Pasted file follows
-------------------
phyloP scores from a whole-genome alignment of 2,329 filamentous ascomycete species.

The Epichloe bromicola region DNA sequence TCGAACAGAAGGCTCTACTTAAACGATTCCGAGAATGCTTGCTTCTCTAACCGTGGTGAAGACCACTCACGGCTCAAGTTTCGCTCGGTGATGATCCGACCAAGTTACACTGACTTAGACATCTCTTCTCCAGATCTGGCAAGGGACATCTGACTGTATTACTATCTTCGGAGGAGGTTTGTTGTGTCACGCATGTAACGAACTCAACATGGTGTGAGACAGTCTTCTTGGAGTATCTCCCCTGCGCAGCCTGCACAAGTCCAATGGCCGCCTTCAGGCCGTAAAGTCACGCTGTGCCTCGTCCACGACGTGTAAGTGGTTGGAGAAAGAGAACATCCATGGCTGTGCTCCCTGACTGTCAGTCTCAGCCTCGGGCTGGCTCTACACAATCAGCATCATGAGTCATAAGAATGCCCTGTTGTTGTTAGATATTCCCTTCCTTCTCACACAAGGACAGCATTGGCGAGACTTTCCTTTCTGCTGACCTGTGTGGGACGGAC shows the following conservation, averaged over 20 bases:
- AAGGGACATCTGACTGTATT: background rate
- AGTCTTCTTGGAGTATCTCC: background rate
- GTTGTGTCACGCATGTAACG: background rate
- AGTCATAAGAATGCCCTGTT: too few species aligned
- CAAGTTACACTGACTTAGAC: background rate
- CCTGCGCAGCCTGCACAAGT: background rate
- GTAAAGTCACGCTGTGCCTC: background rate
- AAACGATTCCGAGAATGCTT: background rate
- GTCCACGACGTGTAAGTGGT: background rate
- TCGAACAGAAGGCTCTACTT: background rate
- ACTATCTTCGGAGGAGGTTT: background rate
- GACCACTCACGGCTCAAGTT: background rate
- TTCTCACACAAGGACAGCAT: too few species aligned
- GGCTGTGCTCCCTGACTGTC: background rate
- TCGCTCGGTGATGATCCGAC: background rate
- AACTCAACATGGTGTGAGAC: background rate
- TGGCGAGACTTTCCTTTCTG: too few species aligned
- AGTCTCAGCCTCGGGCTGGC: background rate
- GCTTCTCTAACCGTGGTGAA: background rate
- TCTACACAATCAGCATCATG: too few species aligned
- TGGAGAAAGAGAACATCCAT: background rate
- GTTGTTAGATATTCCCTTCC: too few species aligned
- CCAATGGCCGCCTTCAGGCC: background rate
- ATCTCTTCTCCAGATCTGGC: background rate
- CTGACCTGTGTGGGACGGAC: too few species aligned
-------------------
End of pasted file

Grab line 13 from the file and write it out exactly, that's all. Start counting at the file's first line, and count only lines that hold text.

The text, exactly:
- ACTATCTTCGGAGGAGGTTT: background rate